* I'm always looking for job opportunities to highlight, please send me your submissions!  Thanks, MM



Environment Canada's EcoAction Community Funding Program

Environment Canada's EcoAction Community Funding Program provides financial support to community-based, non-profit organizations for projects that have measurable, positive impacts on the environment. The Program encourages action focused projects that will protect, rehabilitate or enhance the natural environment, and build the capacity of communities to sustain these activities into the future. The Program supports projects that address the following four themes: clean air, clean water, climate change and nature.


Next funding deadline: November 1, 2012. Applications must be reviewed by a regional office in advance to qualify. Be sure to check out the EcoAction Community Funding Program application requirements and eligibility criteria well in advance of the deadline.


Columbia Basin Trust - Environmental Initiatives Program (EIP)

Small grant applications (<$10,000) are accepted by the EIP Program throughout the year. Contact Rick Allen, Program Manager-Environment, before submitting a proposal.



September 21-22, 2012, Creston, BC

The Kootenay Conservation Program is holding its annual meeting and 10th Anniversary celebration entitled Kootenay Connections at the Ramada Creston Hotel. This event brings together non-govenment, government, First Nations, local colleges, consultants and practitioners from throughout the East and West Kootenays for two days of learning, networking, and celebration. See EKCP News (above) for more information, to register, and to become a sponsor.


September 27-28, 2012, Fernie, BC

The Crown of Continent Round Table is holding its 3rd Annual Conference Pathways to Prosperity: Caring for Communities in the Crown of the Continent at the Fernie Mountain Lodge. The purpose of the conference is to connect people and organizations who are passionate about the future of this 18 million acre landscape. The annual conference is open to all interests, communities, and perspectives, and provides an opportunity to communicate (share information and lessons learned), connect (build and strengthen relationships), and catalyze action on topics of shared interest.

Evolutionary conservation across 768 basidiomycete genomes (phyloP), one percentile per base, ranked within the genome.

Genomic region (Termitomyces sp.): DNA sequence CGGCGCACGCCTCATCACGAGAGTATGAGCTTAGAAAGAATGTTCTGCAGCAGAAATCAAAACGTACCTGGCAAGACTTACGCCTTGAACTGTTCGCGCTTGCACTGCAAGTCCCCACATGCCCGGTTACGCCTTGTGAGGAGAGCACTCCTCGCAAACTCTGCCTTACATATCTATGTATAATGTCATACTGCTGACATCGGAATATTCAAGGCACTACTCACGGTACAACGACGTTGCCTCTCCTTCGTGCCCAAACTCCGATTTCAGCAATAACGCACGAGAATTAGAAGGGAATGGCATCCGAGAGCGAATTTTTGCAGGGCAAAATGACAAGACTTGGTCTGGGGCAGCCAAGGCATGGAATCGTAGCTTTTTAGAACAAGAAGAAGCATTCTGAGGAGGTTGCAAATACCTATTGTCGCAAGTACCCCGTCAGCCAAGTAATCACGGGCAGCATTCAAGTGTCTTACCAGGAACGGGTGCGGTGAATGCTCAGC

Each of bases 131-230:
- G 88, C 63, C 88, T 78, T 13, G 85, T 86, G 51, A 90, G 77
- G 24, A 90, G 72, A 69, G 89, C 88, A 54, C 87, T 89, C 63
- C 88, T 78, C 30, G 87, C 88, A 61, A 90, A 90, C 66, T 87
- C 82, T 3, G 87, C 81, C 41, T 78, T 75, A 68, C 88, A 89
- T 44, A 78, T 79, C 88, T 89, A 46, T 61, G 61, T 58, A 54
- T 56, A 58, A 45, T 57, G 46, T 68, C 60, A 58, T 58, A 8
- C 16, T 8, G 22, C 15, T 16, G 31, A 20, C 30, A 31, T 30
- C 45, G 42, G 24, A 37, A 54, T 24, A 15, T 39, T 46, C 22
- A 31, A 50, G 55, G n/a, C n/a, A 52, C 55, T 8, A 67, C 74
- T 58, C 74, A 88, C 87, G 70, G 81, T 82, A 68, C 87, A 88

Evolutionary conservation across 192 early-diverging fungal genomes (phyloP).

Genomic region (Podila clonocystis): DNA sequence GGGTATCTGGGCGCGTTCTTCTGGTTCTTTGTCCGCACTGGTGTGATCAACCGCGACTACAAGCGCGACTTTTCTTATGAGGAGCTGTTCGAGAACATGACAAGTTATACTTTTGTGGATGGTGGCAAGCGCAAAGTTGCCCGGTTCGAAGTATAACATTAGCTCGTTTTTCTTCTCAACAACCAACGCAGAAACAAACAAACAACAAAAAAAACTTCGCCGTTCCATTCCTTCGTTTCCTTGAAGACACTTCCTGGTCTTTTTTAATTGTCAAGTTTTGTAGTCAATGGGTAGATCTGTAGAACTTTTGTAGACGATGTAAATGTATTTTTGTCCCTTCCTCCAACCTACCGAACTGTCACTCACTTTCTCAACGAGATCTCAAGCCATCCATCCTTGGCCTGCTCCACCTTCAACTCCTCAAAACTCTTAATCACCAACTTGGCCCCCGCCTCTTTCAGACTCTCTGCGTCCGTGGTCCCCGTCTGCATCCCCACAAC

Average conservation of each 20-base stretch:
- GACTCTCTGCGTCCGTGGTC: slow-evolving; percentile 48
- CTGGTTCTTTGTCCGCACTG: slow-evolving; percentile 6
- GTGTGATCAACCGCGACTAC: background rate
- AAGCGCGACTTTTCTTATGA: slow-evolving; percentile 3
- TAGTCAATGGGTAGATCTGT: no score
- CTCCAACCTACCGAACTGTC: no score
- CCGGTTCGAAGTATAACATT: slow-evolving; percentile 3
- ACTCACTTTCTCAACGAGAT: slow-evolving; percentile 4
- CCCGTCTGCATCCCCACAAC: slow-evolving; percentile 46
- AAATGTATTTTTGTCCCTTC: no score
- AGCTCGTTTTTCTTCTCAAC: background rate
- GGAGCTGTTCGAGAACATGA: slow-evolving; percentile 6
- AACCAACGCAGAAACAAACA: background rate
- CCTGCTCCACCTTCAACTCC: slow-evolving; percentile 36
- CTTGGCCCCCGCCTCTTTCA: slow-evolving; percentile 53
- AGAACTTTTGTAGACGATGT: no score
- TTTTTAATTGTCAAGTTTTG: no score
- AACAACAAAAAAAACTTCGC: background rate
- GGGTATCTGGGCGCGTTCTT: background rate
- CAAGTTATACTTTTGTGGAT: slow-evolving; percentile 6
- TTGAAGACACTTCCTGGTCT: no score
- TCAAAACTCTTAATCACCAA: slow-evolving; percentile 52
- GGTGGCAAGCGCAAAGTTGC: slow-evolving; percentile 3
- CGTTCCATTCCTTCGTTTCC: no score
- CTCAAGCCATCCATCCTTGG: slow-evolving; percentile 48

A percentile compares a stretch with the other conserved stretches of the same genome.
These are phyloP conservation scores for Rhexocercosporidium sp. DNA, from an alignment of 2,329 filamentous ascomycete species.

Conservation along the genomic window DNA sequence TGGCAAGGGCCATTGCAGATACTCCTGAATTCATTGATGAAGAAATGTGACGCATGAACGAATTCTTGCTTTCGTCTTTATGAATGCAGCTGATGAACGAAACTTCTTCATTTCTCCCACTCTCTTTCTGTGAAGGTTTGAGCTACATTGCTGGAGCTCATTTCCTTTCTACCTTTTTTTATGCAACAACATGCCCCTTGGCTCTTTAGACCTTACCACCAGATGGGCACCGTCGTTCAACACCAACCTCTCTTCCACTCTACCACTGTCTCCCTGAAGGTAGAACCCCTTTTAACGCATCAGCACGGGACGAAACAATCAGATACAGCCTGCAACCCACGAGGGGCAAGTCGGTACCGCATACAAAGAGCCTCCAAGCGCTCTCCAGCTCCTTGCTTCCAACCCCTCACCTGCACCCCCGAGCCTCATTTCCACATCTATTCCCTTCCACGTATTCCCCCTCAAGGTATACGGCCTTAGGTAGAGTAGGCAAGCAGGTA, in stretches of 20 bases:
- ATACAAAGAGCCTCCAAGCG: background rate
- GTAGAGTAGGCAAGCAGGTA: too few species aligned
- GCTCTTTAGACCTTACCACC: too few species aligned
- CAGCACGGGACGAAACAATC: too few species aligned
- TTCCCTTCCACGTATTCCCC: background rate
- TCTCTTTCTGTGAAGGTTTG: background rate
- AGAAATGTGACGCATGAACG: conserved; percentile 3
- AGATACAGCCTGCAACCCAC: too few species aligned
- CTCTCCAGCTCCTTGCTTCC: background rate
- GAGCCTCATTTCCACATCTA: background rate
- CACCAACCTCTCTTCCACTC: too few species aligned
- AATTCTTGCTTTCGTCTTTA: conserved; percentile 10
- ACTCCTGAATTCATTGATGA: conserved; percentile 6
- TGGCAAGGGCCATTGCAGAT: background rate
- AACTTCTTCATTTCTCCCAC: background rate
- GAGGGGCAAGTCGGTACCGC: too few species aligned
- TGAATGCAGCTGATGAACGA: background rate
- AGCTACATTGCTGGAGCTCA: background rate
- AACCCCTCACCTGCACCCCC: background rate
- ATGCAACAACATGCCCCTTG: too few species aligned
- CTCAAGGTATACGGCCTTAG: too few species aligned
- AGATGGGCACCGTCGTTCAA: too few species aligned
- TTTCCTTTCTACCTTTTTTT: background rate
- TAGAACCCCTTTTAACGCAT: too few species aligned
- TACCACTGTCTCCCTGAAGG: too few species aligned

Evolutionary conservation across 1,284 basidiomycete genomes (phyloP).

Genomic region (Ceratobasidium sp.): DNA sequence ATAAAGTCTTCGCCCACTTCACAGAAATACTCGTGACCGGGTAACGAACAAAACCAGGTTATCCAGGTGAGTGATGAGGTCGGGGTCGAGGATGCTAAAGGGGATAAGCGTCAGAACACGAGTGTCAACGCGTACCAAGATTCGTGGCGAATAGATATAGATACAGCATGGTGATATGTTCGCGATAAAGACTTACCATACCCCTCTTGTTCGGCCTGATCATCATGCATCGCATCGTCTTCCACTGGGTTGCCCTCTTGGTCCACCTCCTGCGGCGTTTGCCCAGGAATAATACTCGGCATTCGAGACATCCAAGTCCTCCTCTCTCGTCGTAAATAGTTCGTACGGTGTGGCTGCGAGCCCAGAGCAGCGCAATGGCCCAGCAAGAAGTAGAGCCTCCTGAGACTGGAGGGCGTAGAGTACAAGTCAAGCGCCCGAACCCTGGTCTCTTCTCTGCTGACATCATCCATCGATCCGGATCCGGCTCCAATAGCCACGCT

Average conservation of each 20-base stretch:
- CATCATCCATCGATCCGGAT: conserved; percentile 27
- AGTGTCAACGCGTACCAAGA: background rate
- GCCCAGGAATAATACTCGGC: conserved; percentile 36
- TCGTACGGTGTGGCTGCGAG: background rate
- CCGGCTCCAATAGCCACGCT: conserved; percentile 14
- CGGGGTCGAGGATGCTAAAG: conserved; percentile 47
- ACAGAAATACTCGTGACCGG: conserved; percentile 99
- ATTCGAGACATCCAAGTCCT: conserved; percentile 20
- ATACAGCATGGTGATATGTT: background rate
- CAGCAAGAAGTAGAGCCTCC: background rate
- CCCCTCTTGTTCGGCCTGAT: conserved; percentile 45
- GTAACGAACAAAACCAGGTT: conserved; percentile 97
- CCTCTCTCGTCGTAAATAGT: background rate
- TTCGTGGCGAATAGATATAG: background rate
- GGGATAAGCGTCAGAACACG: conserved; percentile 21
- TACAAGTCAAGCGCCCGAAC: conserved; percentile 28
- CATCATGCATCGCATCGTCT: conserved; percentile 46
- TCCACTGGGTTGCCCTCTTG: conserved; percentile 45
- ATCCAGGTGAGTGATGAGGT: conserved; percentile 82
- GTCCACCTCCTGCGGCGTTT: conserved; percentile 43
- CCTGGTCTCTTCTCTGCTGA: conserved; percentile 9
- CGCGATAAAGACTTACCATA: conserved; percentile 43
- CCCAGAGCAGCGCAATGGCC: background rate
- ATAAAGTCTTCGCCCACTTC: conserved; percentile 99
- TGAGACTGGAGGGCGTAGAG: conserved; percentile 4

September 28-30, 2012, Cranbrook, BC

CBEEN is gearing up for another Voices for Sustainability symposium, which will take place at Clear Sky Centre near Cranbrook. Learn the Tools, Lead the Way! This small-footprint professional development retreat allows formal and non-formal educators from across the Columbia Basin to annually get together, share ideas, and network, while rejuvenating in a spectacular setting. If you haven't attended one before, we highly recommend it! Great Divide Interpretation will be joining us to provide a half-day workshop on interpretation techniques. Through interpretation, educators can provoke thought, help students relate, and create deeper connections to subject matter. Registration opens in July. 


September 28-30, 2012, West Kelowna, BC

Waterlution - an Okanagan experience will be held at Green Bay Retreat on the west shores of Okanagan Lake. The Okanagan is one of Canada's driest watersheds - an ideal location to host a dialogue that focuses on real water issues, the process of leadership, collaborative learning and communication. The Waterlution Okanagan experience will provide you with an opportunity to learn about a range of water perspectives and practical leadership processes.


October 26, 2012 Vancouver, BC

The Real Estate Foundation of BC 2012 Land Awards Gala will be held on Friday, October 26th at the Four Seasons Hotel in downtown Vancouver. The Land Awards recognize initiatives that demonstrate leadership, innovation, and collaboration in sustainable land use in British Columbia. The awards celebrate and honour the non-profit organizations, private companies, and government bodies behind the initiatives...as well as highlighting the dynamic, forward-thinking people who make it all happen-leaders in creating more resilient, healthy communities and natural environments, and making BC a great place to live.


Nominations in the four Land Awards categories are now open. Read their nomination information for the details on how you can nominate individuals and organizations--even companies and government departments--that have been going over and above in their efforts to improve the way we steward land based resources in BC.